As we observe Women’s History Month throughout March, we celebrate the work pioneered by advocates, policymakers, and practitioners around the world to advance women’s rights. Promoting the rights of women and addressing gender inequities and gender norms are essential steps to reducing HIV risk and increasing access to HIV prevention, care and treatment services — for both women and men.
The Secretary’s Office of Global Women’s Issues (S/GWI) and the President’s Emergency Plan for AIDS Relief (PEPFAR) are committed to advancing the rights and health of women and girls around the world. Under the leadership of President Obama and Secretary Clinton, the United States has put women and girls front and center in the three pillars of our foreign policy — diplomacy, development, and defense. This is embodied in a number of Presidential and policy directives, such as the interagency Global Health Initiative, which includes a central focus on women, girls and gender equality.
Today, at the National Women and Girls HIV/AIDS Awareness Day event at the White House, we announced a joint S/GWI and PEPFAR initiative. We will support civil society organizations with small grants to prevent and respond to gender-based violence (GBV), with a link to HIV prevention, treatment or care. Through this partnership, we will provide over $4.6 million in small grants to grassroots organizations in countries with a PEPFAR presence, leveraging our respective platforms in the field and creating links to address the drivers of both violence and HIV.
The White House also released a Presidential Memorandum establishing a working group to explore the intersection of HIV/AIDS, violence against women and girls, and gender-related health disparities in the United States — and will include lessons learned from our international work in this area. This is a prime example of our Administration’s commitment to advancing the agenda for women and girls, and to addressing the link between violence and health disparities, here at home.
As we move forward globally, we will continue to focus on several key objectives — including reducing GBV and coercion; engaging men and boys to address norms and behavior; increasing women and girls’ legal protection; increasing women and girls’ access to income and productive resources, including education; and ensuring gender equity in HIV/AIDS programs and services, including access to reproductive health services.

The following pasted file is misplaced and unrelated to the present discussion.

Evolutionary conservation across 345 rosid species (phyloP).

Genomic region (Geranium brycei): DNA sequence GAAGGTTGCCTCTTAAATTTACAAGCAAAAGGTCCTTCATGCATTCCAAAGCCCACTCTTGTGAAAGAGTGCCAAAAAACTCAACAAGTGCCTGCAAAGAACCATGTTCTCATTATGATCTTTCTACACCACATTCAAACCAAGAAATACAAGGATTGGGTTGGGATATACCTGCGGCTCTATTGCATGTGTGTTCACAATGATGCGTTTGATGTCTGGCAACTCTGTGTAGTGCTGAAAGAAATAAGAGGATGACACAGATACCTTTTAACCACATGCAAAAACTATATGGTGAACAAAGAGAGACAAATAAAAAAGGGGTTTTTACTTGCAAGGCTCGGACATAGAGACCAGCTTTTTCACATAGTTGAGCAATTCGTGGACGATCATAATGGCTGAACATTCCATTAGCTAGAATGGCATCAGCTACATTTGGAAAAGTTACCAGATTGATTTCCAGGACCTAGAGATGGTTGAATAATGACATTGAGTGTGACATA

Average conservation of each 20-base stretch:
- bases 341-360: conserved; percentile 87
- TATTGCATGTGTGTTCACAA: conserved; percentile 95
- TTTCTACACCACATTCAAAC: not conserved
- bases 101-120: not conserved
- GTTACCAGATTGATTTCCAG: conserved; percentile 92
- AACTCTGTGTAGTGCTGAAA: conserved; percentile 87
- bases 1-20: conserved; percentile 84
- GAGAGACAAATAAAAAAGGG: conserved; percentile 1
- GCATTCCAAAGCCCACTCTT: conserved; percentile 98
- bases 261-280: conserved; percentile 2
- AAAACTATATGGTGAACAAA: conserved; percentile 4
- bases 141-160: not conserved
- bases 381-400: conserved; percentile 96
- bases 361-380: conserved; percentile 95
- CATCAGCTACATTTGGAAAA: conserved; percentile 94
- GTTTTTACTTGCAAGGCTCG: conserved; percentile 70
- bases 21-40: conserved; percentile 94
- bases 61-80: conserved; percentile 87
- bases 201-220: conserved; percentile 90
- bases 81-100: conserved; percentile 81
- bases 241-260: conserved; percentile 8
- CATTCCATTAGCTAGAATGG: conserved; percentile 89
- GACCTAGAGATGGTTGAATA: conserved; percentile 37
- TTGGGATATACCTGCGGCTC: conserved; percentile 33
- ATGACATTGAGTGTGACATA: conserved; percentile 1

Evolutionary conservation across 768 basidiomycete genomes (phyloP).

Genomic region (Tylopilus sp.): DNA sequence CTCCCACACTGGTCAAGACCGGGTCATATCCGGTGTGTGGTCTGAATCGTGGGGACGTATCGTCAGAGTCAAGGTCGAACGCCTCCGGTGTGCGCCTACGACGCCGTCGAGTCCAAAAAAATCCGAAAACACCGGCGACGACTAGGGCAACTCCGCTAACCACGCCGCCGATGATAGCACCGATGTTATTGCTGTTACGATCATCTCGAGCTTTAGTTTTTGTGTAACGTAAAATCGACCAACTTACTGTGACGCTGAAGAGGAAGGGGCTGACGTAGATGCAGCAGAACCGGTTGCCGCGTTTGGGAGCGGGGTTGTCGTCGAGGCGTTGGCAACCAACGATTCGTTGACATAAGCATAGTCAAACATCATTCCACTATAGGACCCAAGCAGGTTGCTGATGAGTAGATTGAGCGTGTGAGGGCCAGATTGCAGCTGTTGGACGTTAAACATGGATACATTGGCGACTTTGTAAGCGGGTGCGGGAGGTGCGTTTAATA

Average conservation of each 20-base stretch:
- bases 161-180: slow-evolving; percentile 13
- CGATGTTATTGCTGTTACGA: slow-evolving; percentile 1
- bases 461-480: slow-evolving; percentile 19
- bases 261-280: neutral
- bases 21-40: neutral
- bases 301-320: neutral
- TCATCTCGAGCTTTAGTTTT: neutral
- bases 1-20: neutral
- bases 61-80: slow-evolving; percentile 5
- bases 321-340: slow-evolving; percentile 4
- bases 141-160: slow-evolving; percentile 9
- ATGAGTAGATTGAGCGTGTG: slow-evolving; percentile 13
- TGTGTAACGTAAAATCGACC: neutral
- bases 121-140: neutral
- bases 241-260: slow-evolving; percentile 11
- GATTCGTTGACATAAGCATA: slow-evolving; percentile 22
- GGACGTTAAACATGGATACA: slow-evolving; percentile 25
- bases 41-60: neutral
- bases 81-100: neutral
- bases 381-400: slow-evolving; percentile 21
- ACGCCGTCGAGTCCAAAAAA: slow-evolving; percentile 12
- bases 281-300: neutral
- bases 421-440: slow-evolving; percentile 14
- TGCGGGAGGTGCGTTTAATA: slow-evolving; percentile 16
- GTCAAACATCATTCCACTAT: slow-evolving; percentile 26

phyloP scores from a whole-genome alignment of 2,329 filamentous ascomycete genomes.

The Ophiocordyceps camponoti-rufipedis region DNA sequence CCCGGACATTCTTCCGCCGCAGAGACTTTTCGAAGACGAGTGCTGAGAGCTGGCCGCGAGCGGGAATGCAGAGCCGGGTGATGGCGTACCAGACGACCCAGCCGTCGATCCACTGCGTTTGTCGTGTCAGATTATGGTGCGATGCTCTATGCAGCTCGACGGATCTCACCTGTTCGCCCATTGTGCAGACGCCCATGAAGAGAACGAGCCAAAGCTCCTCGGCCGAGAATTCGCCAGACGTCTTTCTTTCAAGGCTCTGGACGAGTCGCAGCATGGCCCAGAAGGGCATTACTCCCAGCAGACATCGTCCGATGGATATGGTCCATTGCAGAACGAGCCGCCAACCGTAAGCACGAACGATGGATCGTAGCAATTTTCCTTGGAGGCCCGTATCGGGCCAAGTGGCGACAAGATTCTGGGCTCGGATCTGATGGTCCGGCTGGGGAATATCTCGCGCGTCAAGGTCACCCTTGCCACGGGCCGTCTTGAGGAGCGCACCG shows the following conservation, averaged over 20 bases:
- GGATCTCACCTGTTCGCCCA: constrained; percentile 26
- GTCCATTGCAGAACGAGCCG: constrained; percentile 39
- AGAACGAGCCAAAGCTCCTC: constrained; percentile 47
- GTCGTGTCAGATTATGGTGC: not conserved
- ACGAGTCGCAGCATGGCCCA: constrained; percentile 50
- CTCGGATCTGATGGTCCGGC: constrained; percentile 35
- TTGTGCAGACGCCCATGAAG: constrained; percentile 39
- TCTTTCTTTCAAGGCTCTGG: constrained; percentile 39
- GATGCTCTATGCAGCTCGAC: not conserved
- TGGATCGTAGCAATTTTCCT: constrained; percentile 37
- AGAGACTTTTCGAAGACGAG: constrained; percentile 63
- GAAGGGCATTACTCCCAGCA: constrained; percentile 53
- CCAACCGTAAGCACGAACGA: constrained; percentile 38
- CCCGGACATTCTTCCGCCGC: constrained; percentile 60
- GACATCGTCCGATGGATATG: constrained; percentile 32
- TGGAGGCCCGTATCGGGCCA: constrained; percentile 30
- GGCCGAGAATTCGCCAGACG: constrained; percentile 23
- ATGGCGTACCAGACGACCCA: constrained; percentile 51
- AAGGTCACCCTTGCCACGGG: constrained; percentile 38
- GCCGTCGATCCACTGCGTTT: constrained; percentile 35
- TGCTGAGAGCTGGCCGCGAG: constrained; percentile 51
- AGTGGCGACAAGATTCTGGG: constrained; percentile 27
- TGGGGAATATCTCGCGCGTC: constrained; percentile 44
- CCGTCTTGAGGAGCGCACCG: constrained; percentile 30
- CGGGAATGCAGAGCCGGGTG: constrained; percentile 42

We have made significant investments to address gender as a central focus of our foreign policy and development goals, in close partnership with other U.S. agencies, partner governments, civil society, and the private sector. For example, over the last two years, PEPFAR has invested close to $155 million in responding to GBV. We have also been a big supporter of working to help identify female-controlled prevention methods, investing more than $90 million dollars over the last two years in microbicide research. And, since 2004, we have supplied over 55 million female condoms — making PEPFAR one of the largest procurers of female condoms worldwide. S/GWI has made over $5.5 million in small grants to organizations around the world working on issues from economic empowerment to GBV to political participation and leadership. From mainstreaming gender throughout all programs, to special gender initiatives at the country level, the United States is making a difference in the lives of women and girls.
We are also partners in the Together for Girls initiative — a unique partnership that brings together public, private, United Nations and U.S. agencies to address sexual violence against children, particularly girls. In Tanzania, for example, the first nationally representative survey of violence against children in 2010 found that nearly three in ten females and one in seven males experienced sexual violence prior to the age of 18. Such evidence will be used to inform future programming and guide policy priorities — including in Kenya, Swaziland, Zimbabwe and Haiti, with future work planned in additional countries.
We are starting to see results on the ground. In 2011, PEPFAR supported post-exposure prophylaxis to prevent HIV infection for survivors of sexual violence to over 47,000 people, nearly 34 percent more than the year before.
There is still much work ahead. But the remarkable achievements to date give us hope for the future.